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    How to use the Audience-First Approach to kickstart your online career

    By Kieran Drew
    This is an edition of my old newsletter Digital Freedom.

    It's lightly edited but otherwise untouched. I've kept them on the site to show how the journey has evolved.

    Escaping the 9-5 is tough because you’re not aware of other options until you're in deep.

    You’re catapulted from school to college to cubicle and clawing your way out feels impossible. I used to drive to work dreaming of a creative career, then come home too exhausted to make it happen.

    But despite what we’re told, a fulfilling career isn’t a silly pipe dream. Not anymore. There’s a clear path to digital freedom.

    Today we’ll break it down.

    It’s a 5-minute read.

    Let’s dive in.

    The Audience-First Approach

    "Your audience is your most valuable asset. It’s not your product, your business, or your skills. It’s your audience."

    ​- Pat Flynn

    Sell high ticket.

    Send more DMs.

    Optimize your offer.

    This is great advice if you know how you can help, but useless if you don’t. Yes, successful creators do these things. But deconstruct their success and you’ll find one recurrent theme.

    An audience.

    Just because you don't know what to build, doesn't mean you can't get started laying the foundations. And you'll find that if you show people you care about their success, they'll return the favour.

    A business emerges from relationships

    A great example is David Perell.

    At ~20,000 followers, he asked his audience if they’d be interested in a course. Write of Passage was born. It’s now one of the most popular cohorts.

    Write of passage pricing plan screenshot

    He explains:

    "The audience is everything. They are the gatekeepers of success, and they are the ultimate judges of our work. When we understand our audience, we understand how to create content that matters to them. We build a loyal following, and we create a legacy that lasts.”

    It’s the understanding that’s important.

    How hard would it be to build a business serving 100 strangers who don’t know (or care about) you?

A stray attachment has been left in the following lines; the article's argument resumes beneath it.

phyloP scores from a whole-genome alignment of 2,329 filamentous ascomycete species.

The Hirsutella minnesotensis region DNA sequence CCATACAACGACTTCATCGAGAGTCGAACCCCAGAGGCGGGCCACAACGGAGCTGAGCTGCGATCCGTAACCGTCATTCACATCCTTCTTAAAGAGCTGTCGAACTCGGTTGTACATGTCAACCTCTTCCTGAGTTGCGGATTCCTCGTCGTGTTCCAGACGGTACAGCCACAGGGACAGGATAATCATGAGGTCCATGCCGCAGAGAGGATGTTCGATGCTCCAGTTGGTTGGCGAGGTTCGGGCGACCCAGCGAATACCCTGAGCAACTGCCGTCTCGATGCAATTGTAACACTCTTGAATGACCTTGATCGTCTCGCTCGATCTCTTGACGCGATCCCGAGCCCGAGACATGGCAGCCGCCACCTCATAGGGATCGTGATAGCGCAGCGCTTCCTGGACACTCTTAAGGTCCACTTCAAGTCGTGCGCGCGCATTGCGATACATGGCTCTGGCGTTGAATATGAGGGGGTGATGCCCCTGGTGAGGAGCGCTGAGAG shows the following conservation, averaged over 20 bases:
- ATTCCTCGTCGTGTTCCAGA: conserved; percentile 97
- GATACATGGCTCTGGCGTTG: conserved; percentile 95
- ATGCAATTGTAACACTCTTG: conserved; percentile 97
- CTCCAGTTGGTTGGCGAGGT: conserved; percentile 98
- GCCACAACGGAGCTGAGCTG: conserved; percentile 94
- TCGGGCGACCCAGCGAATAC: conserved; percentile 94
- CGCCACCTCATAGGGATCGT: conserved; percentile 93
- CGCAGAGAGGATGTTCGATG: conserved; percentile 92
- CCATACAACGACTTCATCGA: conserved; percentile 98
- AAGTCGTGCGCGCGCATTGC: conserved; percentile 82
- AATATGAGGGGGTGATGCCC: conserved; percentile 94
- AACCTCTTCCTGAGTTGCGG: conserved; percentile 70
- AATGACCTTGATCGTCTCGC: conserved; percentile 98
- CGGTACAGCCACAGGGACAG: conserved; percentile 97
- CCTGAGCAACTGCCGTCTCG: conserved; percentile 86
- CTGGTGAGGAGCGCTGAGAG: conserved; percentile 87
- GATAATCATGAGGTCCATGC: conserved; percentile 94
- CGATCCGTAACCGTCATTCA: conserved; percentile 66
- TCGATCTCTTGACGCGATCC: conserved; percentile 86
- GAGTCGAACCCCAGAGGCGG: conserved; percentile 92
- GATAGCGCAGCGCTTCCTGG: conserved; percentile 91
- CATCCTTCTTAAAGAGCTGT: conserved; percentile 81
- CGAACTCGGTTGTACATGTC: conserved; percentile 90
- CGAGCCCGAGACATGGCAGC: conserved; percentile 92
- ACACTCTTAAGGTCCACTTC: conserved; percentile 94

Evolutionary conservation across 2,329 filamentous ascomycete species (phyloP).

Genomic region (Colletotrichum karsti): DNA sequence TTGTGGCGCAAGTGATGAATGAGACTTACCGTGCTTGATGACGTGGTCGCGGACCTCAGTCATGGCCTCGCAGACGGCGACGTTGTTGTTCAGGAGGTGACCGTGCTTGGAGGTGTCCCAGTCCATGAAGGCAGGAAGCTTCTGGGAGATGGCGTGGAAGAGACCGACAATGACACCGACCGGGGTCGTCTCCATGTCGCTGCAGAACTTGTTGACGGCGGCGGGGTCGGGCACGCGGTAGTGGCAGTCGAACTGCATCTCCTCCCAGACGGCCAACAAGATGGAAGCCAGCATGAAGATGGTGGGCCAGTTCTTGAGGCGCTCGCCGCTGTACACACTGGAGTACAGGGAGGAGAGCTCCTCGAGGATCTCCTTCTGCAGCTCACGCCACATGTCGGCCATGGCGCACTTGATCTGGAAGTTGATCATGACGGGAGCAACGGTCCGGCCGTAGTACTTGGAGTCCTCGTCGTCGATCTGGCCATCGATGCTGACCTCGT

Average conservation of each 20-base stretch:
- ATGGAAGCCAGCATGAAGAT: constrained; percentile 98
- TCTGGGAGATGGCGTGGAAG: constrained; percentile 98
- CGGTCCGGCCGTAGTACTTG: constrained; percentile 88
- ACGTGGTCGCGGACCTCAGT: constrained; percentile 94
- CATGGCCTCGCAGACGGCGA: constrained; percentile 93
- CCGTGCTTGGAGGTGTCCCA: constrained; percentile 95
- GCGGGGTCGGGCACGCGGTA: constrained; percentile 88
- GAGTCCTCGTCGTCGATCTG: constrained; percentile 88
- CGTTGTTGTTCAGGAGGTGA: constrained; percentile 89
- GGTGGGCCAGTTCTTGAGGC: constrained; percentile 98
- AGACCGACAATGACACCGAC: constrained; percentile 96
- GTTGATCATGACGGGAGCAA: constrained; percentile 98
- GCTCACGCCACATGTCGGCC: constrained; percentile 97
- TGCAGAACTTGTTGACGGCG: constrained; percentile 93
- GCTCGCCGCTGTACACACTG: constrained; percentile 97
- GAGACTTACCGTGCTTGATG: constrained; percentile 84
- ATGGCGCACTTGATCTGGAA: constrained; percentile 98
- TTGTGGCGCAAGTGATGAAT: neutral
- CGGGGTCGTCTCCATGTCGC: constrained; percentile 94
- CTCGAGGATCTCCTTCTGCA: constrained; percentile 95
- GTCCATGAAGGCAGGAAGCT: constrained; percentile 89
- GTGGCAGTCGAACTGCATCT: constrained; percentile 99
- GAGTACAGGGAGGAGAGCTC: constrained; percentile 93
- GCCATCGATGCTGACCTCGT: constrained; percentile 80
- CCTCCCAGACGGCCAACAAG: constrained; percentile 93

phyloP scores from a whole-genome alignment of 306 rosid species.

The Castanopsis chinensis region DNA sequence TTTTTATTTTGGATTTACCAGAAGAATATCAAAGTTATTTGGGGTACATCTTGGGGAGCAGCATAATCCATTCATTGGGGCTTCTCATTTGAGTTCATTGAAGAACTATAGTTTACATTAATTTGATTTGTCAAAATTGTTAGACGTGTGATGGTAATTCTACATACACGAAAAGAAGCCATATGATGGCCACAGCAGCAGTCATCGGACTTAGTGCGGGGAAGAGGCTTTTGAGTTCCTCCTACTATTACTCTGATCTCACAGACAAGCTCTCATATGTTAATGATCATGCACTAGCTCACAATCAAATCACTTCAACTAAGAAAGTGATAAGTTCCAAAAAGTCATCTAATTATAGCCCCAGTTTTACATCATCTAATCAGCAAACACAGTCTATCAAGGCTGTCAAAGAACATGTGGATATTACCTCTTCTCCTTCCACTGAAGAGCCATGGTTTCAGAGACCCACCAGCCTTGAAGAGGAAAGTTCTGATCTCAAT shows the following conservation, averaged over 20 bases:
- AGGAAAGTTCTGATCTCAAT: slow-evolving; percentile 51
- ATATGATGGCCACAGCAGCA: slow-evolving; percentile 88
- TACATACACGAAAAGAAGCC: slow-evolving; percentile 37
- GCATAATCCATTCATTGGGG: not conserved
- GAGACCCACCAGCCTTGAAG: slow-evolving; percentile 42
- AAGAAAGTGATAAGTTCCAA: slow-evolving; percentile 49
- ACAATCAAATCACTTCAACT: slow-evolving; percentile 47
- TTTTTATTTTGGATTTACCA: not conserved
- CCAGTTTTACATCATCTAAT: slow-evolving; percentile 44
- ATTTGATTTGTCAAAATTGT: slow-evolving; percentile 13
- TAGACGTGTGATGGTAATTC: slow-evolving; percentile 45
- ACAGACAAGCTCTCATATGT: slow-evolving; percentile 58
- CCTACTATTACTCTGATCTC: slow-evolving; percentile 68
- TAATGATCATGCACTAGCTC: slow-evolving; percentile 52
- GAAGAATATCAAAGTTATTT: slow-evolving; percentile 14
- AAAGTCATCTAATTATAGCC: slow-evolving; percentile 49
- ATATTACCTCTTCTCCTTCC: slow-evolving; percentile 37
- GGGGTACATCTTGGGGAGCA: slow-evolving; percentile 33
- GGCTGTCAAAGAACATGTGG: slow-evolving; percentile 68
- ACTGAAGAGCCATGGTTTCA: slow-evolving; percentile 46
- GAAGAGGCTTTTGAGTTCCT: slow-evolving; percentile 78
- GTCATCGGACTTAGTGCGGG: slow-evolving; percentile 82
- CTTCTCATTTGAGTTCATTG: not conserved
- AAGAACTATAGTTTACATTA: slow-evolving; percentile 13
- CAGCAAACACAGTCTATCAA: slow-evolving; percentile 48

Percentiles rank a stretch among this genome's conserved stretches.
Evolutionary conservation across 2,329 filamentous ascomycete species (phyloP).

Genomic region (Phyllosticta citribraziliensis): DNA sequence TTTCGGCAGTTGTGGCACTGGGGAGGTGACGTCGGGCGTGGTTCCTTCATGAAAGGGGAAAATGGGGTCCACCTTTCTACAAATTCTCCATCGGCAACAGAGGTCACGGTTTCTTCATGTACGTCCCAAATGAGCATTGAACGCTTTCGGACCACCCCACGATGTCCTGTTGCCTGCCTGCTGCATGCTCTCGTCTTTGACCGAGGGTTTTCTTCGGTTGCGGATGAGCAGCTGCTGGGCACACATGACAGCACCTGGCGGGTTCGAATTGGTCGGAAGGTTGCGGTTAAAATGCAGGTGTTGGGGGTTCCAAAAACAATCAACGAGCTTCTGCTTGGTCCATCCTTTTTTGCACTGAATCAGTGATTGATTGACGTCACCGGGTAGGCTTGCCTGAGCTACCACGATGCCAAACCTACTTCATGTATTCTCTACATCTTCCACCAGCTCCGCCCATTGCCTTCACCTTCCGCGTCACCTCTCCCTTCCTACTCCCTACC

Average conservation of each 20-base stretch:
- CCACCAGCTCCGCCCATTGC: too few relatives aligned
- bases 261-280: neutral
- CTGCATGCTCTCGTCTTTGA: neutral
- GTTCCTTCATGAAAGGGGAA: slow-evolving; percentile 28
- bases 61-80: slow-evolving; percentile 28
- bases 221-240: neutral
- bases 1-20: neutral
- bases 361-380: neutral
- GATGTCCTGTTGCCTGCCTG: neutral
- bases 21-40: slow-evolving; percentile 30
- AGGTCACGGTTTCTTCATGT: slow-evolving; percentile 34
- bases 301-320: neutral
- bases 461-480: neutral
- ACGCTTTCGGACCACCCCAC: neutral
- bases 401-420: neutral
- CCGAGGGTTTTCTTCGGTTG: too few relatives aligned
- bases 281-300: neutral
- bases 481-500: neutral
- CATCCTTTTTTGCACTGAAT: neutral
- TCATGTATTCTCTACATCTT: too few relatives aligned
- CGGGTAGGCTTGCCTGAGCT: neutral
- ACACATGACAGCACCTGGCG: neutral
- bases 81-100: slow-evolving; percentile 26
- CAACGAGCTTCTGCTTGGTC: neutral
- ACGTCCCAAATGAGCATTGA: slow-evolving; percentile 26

But if you have a stadium of 10,000 followers with shared beliefs, values, problems, and goals, you'll find it much easier to turn ideas into income.

    So let’s run through the 5 steps.

    1. Choose a core topic

    You need to pick a lane early because if you write about multiple subjects, you'll be seen as average at both.

    Instead, narrow down to one. Specificity creates authority. And you can always pivot later.

    Which topic?

    Well, building an audience is hard work. Ignore marketers who try to sell you otherwise. So pick something you're genuinely fascinated by.

    2. Explore on social

    ‘Build it and they will come’ is a lie.

    You need to go where attention gathers. For better or worse, that’s social media. And yes, the start sucks. The same could be said for anything worthwhile.

    But here’s a tip to make it easier:

    Don't be an expert. Be an explorer.


    • Books
    • Experts
    • Podcasts
    • Frameworks
    • YouTube videos

    This way you enjoy two benefits:

    1. It’s a forcing function. When you share what you know you’ll learn what you don’t. You win regardless of the result.
    2. You build authority by association. Reputation is leverage. The fastest way to build your own is to borrow someone else's.

    3. Focus on one fan

    The paradox of specificity is the narrower your focus, the better the result.

    As an early creator, I found this tough. Dentistry was easy because people come in pain. But online you need to attract those you can help. Which means you need to be crystal clear on who that is.